Creating the worst song ever is quite an achievement. (At least under the "it's better to inspire hate than indifference" ethos.) Like, there have been so many songs. Just standing out enough to be in the conversation for the worst ever is tough to do.
These are 11 songs that have been called the worst song ever by a major publication or TV network. And most of them... yeah, feel potentially worthy. Although I DO have a lot of issues with a few.
And now, onto the worst...
My Humps by Black Eyed Peas(named the worst by The Guardian, A.V. Club and Rolling Stone readers)
It's hard to say exactly when we hit Peak Fergie. Was it when her lyrics included spelling out "tasty"... but misspelled it "t-to-the-a-to-the-s-t-e-y"? Was it her modern twist on London Bridge, turning it into a sexual metaphor? Or was it in My Humps, a tribute to her lovely lady lumps? Man I miss Peak Fergie.
We Built This City by Starship(named the worst by Blender)
We Built This City is before my time, but I have distinct memories of enjoying listening to it in college. (Maybe after Homer sang it on The Simpsons? The episode where the Simpsons were briefly incarcerated and on the lam after Spring Break in Florida did come out around that time.) I think I liked it because I didn't know it was terrible. It's so optimistic! And it has that interlude where the radio DJ talks. Bad call, Blender.
Friday by Rebecca Black(named the worst by the BBC)
Friday remains one of the most fascinating moments in social media history. It's going to be included in SO many theses on the rise, power and influence of YouTube over the next 30 years. But despite the inane lyrical content and transparency that it's generically manufactured -- I still don't hate it.
Don't Worry, Be Happy by Bobby McFerrin(named the worst by Village Voice)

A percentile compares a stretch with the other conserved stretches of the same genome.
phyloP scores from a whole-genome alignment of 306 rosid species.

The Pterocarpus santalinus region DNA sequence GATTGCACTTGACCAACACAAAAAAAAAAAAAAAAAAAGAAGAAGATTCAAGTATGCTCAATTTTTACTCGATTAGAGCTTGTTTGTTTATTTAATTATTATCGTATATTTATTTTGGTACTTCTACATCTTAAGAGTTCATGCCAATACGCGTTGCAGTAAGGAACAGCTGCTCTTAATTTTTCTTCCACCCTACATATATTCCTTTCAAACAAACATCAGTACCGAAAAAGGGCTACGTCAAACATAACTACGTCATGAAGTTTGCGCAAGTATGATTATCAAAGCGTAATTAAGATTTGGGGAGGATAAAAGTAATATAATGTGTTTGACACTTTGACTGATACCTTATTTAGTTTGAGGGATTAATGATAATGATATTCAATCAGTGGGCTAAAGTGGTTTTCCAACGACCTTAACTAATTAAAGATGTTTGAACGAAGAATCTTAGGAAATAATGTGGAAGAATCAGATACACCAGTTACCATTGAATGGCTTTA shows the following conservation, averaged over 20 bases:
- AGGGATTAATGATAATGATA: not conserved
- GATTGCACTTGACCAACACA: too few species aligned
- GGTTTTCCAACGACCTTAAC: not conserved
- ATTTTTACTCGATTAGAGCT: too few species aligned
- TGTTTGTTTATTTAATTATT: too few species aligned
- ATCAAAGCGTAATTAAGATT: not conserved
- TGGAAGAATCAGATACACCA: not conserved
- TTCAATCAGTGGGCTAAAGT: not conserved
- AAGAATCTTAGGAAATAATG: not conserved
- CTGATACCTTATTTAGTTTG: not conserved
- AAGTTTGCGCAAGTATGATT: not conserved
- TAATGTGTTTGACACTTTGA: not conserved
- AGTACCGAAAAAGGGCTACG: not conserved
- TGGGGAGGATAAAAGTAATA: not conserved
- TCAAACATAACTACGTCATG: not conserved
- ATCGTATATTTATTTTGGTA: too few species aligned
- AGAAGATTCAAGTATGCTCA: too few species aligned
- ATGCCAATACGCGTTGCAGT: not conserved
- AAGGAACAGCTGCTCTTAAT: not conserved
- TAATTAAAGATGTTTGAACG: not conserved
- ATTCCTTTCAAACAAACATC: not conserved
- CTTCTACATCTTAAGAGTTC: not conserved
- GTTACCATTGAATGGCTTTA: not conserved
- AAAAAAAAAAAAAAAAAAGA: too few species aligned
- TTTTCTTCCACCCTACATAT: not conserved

Get your simplistic melody and positive lyrics out of here! I think Don't Worry, Be Happy ran into trouble by straddling the line between novelty song and not, forcing a negative reaction from critics in the process.
What's Up by 4 Non Blondes(named the worst by Gawker and the Huffington Post)
I actually quite like What's Up, although more for nostalgia than musicality. My favorite part is that the lyrics never use the phrase "What's up" -- rather, they always say "What's going on." But apparently they couldn't use "What's Going On" as a title because Marvin Gaye already had that territory fully locked down, so they went with an adjacent colloquialism. That alone makes it tough for me to argue with the song's inclusion in this "bottom of the barrel" conversation.
Who Let the Dogs Out? by Baha Men(named the worst by Spinner)
Random Fact: Who Let the Dogs Out? was a cover. An artist from Trinidad and Tobago named Anslem Douglas originally wrote and recored it, under the title Doggie, in 1998. It worked its way over to the Baha Men, they hated it, recorded it under pressure from their record label anyway, and that just about sums up the entire story. Also, apparently they still tour today.
The Thong Song by Sisqo(named the worst by Pioneer Press)
I recently wrote all about the Thong Song and no, I do not agree with its inclusion on any "worst" list.
Blurred Lines by Robin Thicke(named the worst by Rolling Stone)
I'm glad Blurred Lines is getting some recognition for being terrible now that we're a few years out, because at the time it was popular, I was baffled. It was an instant "change the radio station" song for me. Perhaps it's premature to call it the worst song ever, but it should remain in that mix going forward.
Rockstar by Nickelback(named the worst by Metro)
Webster's Dictionary defines "perfunctory" as.... [and so on]
Achy Breaky Heart by Billy Ray Cyrus(named the worst by The Independent)
Miley Cyrus's career has overshadowed her dad's, but hey, he'll always hold this distinction. His music is more maligned than his persona; her persona is more maligned than her songs (and Party in the U.S.A. is, of course, a pop song of legitimate quality).
You're Beautiful by James Blunt(named the worst by Spike)
Rated the "worst song in the history of mankind." That's a bold claim, but really lets a lot of Middle Ages lute players and amateur theremin enthusiasts off the hook.
This post was originally published on Monday, September 26, 2016 at 11:00:00 AM under the category Music.